On the Forest Floor

After all of the recent rainfall, the ground in Swithland woods was well soaked aiding  the decay of fallen branches and summer plant life, giving rise to an autumn  flourish of rich new mosses and fungi. So it was off to the woods to see what I could find of interest to photograph. Much of the new growth is both small in size and well hidden among the detritus of the forest floor, so it was a case of getting on my knees and moving very very slowly so as not to crush anything under foot.

My usual approach is to go to a spot I knew had fungi on previous occasions, visually mark out an area just a few meters square, and concentrate just on that spot, as its surprising just what you can find if you look carefully enough and taking your time. The ground is dark at the best of times, but being wet and under overhanging branches, even darker than normal, so having a torch would have been an advantage, but I had no torch! Within a few minutes my eyes adjusted to the dim light and I started spotting areas of interest, several patches of black a few inches across, with what looked like something growing on them. On careful inspection these patches turned out to be the remains of rotted fungi which turn black in the final stages of decomposition, before finally literally melting back into the ground. Being rich in nutrients, so a fertile spot for new growth, several different species of fungi had started germinating. On one example I found three distinct species that were obvious, but closer scrutiny may well reveal more.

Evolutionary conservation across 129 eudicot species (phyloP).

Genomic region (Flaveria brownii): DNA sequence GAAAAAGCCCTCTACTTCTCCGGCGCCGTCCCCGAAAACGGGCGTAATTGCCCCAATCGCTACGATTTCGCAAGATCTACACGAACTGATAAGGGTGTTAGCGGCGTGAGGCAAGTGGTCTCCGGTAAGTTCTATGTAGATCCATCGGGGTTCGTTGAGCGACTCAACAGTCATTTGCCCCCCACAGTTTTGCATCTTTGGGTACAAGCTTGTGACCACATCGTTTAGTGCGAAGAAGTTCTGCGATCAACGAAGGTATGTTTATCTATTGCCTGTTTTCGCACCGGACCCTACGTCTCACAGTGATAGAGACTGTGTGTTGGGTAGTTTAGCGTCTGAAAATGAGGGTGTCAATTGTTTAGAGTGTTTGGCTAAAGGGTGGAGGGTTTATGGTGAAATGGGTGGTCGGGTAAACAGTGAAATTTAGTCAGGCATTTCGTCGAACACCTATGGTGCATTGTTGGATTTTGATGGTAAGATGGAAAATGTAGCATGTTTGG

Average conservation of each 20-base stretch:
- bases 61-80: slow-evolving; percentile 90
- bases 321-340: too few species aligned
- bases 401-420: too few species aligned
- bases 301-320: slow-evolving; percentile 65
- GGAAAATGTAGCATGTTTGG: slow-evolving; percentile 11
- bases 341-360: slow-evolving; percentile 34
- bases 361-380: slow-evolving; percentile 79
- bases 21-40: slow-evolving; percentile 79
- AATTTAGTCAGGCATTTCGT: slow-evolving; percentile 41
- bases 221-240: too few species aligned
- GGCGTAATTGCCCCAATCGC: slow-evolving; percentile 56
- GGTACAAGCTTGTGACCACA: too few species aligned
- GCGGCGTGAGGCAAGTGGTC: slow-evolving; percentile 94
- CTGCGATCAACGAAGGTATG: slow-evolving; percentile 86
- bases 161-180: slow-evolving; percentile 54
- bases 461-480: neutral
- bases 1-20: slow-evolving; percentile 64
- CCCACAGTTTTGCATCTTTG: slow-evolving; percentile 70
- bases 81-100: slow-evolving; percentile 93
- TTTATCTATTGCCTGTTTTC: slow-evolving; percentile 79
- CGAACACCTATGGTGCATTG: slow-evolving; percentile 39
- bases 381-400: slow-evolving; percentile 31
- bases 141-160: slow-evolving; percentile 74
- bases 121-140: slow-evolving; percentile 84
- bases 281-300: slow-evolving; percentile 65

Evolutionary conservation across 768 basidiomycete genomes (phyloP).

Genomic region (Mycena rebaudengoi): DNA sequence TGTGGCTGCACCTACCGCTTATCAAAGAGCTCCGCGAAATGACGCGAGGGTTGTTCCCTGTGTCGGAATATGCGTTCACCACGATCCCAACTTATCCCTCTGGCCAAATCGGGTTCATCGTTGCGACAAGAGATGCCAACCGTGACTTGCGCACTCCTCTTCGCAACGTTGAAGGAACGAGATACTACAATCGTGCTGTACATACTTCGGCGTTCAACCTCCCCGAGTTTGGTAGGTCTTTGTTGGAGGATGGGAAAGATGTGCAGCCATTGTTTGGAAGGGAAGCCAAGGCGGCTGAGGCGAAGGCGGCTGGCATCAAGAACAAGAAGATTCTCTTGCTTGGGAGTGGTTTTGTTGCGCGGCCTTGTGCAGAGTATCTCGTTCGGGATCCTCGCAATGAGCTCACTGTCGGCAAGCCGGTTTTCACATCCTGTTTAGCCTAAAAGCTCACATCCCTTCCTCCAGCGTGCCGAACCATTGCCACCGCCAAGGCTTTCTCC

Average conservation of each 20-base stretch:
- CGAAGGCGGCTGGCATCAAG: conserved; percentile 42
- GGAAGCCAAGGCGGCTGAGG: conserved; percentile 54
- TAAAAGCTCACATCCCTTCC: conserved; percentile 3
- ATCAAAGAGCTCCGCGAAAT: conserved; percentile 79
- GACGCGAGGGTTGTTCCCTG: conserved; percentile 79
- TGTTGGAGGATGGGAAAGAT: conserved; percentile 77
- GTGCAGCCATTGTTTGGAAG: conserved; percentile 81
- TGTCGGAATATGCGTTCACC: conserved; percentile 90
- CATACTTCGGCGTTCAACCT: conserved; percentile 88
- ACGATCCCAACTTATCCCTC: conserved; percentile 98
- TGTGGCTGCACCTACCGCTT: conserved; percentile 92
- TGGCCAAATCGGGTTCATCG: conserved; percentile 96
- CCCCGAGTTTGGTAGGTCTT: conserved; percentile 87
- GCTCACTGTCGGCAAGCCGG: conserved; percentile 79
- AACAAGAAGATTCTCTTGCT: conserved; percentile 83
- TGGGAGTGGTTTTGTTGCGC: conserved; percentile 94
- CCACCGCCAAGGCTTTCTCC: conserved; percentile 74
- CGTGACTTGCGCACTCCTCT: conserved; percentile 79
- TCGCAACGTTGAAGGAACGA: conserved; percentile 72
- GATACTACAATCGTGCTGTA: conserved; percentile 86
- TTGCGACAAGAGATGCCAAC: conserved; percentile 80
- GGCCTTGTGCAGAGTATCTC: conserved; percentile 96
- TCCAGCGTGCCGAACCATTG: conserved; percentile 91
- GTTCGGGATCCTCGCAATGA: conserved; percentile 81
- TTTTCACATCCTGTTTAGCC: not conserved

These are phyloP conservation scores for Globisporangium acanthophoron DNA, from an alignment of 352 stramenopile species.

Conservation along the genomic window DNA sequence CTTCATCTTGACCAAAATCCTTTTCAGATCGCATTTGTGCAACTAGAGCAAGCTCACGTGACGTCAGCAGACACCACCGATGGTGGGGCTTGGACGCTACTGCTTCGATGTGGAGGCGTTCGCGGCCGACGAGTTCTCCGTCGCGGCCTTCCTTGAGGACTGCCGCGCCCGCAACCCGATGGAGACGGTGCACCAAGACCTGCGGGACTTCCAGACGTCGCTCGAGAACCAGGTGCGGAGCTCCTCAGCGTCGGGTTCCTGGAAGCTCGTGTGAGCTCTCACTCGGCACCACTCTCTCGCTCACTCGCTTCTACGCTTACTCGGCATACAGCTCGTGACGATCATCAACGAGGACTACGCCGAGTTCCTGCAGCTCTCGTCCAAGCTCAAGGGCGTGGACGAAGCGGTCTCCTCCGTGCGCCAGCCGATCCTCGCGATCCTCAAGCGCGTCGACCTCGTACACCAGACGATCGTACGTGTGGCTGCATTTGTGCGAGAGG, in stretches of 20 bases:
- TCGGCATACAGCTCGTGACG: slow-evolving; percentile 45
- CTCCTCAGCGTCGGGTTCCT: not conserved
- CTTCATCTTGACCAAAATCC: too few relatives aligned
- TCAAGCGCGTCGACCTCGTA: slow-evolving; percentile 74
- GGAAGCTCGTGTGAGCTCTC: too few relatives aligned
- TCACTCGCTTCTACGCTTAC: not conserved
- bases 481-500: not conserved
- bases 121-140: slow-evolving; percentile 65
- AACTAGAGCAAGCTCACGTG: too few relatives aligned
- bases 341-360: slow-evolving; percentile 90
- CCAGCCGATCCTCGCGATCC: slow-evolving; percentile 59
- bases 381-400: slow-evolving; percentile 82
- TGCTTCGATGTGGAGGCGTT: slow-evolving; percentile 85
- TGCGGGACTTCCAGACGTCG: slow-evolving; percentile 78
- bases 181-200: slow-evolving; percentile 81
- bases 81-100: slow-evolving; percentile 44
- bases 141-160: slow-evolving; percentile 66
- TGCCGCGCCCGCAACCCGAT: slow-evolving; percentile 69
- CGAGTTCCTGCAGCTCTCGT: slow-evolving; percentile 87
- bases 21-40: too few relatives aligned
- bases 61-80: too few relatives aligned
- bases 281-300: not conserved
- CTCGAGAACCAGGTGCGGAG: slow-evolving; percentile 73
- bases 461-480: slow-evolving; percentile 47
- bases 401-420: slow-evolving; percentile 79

Sticking to just a tripod mounted Nikon D810 camera with cable release, and a Nikkor 24-70mm lens allowed me to move around quite easily without being hampered with lots of heavy equipment. The lens, although not a macro still allowed me to focus reasonably close to the subject, and with 36 megapixels to play with, cropping the final image would not be a problem.

Here are a few examples of what I found on the ground as well as on two tree stumps in the same area. Looking at the size of the acorns will give an indication of how small some of the fungi were. In retrospect I would have been better off using a macro lens and ring flash, to add a little extra light, for some of the smaller specimens, so that’s more than enough reason for another visit!


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